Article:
South Australia’s newly elected Labor government has come under fire from the state opposition, green groups and industry for its shock decision to dump the state’s Home Battery Scheme, as well as its Switch for Solar program, as part of its 2022-23 budget.
The decision to scrap the two renewable energy support schemes, introduced under the former Liberal Marshall government, was officially confirmed this week in a media release from state energy minister Tom Koutsantonis.
He later told parliament that the Switch for Solar program was “the most appalling policy” and declared the battery subsidy was already “dead.”
It is the decision to dump the state’s home battery subsidy that has come as a big shock to industry and consumer and green groups, considering the current price of installing a home battery still remains well out to the reach of most households, and the surge in wholesale energy prices across the nation.
The industry response to the news – in particular from battery manufacturers – has been mixed.
It is true that the SA scheme, not unlike the Victorian battery subsidy, has not been wildly successful in driving uptake for battery brands in Australia – but some discount is obviously better than none.
“Although I understand the logic behind the argument to cut the rebate to residential home batteries I don’t feel that the decision is a step in the right direction,” said James Sturch, a technical director at SolarEdge, which launched its new battery in Australia in March.
“The rebate has allowed South Australia to have more residential home batteries than any other state, which not only benefits the system owners but has created the unique benefit of being able to spearhead the develop of technical requirements for the level of DER penetration that all states will experience over the coming years,” Sturch said.
“In an ideal world the rebate ideally should have been able to remain as well as additional support provided for large scale to help reduce power bills for all of South Australians.”
Another leading manufacturer told One Step Off The Grid that the timing of Labor’s decision was “regrettable.”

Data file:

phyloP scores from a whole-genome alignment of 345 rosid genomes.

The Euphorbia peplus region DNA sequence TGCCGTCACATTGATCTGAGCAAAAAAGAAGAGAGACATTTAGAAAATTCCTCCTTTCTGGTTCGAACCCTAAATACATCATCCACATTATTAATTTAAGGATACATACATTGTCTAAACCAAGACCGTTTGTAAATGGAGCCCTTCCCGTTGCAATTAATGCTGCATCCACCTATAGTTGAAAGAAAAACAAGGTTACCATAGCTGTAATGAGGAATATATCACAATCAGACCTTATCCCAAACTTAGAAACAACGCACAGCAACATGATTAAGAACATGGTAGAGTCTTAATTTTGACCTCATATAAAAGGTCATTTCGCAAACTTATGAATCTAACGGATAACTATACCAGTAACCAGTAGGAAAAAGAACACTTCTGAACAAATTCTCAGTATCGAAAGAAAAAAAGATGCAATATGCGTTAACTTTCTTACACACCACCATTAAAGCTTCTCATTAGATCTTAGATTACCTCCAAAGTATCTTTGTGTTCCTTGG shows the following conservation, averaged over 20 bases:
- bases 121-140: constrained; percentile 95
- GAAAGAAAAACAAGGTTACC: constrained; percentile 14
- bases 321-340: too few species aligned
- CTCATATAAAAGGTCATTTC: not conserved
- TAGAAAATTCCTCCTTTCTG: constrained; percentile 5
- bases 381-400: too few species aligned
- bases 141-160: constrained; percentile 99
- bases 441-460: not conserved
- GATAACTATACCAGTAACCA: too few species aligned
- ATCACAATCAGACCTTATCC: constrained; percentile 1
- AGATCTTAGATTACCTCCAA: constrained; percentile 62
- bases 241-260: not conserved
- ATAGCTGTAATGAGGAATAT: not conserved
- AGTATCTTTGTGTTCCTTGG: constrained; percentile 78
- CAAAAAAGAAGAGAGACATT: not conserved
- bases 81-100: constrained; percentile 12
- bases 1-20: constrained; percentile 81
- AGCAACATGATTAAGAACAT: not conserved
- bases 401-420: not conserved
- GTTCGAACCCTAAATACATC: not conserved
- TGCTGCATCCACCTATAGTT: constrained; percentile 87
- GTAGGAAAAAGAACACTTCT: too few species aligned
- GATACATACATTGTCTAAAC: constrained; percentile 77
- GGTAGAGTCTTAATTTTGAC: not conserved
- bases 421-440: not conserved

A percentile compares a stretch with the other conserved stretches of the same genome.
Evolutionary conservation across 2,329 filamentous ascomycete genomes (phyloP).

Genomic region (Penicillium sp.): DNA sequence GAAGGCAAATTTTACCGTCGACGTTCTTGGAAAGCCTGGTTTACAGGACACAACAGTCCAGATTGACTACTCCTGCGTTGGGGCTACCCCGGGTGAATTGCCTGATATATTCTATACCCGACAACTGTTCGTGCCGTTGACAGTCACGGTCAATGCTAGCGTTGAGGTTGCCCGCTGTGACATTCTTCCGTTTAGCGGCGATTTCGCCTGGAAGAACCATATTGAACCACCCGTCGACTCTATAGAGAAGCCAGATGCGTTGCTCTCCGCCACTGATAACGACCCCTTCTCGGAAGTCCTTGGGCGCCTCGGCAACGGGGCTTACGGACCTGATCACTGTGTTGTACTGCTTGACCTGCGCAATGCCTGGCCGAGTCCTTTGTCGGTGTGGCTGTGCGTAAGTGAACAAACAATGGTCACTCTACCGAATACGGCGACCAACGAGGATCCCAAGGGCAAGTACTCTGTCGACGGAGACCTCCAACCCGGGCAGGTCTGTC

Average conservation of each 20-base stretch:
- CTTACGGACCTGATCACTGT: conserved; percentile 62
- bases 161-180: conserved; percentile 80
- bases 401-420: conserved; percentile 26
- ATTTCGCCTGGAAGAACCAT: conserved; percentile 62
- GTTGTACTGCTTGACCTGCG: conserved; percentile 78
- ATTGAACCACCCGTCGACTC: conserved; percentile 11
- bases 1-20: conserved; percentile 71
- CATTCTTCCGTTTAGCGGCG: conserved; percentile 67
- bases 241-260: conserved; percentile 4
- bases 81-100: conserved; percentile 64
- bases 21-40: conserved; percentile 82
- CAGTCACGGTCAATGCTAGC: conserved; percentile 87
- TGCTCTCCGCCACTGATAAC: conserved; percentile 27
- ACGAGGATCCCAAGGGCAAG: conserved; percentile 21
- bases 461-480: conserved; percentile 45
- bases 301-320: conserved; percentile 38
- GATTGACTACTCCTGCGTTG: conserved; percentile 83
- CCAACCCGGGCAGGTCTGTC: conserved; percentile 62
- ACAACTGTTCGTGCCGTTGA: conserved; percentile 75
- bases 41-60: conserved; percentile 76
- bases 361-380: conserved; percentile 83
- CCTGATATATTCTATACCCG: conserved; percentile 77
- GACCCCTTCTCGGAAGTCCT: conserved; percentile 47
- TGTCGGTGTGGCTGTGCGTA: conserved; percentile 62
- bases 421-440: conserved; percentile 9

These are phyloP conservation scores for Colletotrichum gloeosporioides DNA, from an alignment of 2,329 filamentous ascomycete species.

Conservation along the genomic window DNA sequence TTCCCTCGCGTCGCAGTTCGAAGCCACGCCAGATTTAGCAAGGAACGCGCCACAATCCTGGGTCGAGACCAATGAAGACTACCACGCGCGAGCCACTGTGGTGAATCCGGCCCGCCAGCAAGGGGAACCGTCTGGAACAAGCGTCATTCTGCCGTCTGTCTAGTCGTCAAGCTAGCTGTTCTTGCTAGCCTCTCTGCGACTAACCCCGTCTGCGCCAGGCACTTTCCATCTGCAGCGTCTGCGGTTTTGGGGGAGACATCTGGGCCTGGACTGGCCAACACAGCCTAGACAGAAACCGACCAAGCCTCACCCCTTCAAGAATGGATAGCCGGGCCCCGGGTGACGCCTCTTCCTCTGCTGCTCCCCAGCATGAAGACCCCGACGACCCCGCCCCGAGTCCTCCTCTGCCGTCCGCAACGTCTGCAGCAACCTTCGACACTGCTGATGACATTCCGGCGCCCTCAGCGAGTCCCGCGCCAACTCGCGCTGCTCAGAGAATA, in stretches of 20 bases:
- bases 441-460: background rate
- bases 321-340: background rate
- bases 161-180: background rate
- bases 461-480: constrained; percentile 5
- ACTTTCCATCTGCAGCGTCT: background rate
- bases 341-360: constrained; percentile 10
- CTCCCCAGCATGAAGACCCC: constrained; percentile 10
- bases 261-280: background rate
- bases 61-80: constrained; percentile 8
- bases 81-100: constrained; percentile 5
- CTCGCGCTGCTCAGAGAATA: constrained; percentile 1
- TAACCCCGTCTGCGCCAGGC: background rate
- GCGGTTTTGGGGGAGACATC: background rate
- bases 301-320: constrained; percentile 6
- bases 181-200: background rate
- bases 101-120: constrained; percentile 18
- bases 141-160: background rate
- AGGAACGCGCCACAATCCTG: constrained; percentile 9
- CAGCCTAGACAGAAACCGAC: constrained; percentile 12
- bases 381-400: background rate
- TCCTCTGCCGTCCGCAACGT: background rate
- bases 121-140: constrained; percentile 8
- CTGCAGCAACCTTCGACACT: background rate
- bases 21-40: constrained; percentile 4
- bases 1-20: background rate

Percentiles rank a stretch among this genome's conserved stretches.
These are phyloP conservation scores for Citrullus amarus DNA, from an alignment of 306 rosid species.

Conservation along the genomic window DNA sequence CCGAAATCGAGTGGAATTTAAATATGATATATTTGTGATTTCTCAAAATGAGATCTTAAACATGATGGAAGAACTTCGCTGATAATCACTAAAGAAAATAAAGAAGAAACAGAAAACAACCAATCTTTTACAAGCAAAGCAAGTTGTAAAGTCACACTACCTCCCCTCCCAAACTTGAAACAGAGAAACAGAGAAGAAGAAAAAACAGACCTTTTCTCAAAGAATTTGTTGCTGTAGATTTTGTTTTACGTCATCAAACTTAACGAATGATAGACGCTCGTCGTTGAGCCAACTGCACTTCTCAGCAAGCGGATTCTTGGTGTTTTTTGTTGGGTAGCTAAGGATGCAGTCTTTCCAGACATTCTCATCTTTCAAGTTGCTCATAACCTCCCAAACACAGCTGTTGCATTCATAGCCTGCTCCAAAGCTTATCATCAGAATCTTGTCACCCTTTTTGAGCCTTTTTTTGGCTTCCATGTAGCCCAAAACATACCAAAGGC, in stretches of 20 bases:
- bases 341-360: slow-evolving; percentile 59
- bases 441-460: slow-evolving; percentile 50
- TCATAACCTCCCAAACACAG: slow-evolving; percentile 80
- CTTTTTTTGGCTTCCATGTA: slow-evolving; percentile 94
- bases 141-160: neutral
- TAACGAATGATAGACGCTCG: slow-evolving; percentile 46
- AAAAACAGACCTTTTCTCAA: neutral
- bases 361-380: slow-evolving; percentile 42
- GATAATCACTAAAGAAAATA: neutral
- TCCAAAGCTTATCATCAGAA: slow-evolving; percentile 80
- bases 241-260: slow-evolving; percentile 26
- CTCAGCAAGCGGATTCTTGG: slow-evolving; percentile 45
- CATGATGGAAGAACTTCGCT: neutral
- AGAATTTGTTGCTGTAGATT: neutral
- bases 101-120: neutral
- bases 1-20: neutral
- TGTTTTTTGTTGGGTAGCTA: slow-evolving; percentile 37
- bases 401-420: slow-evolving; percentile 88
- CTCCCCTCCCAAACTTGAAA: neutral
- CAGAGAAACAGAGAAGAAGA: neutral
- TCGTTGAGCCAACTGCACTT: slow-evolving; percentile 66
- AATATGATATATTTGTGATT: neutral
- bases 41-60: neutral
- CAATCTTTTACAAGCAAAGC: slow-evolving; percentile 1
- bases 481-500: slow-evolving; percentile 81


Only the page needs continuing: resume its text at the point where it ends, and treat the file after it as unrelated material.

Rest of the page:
“The South Australian Home Battery Scheme has created Australia’s highest attachment rate of home batteries to new solar systems, giving participants enhanced bill savings and energy security,” they said.
“It is regrettable that the scheme is now to be abandoned at a time when increasing electricity costs are affecting so many households.”
Other companies have pointed out that what will drive uptake is the sort of wild wholesale electricity market conditions that Australia is currently experiencing, which have sent spot prices to record highs, with little relief in sight.
Already, higher bills are being passed through to some consumers, and ultimately all consumers will feel the pinch, while the crazy prices are also forcing some energy retailers out of business.
“Current prices in the wholesale market are reminding consumers of the value of batteries,” said Mick Fell, GM of Arcstream, Qcells’ new VPP play.
“Batteries are of course more affordable for consumers when they join a virtual power plant program, or when they are able to access a rebate or low-cost finance. The industry needs to develop solutions that provide increased returns for consumers and reduce their upfront costs,” Fell said.
“The Australian energy market is experiencing record levels of wholesale pricing volatility, which is driving significant increases in energy bills for consumers,” said Tim Latimer, head of sales and marketing for sonnen Australia and New Zeland.
“Coupled with all-time low feed in tariff rates, the economic benefit to battery system owners and those looking to install household energy storage is as good as it’s ever been,” he said.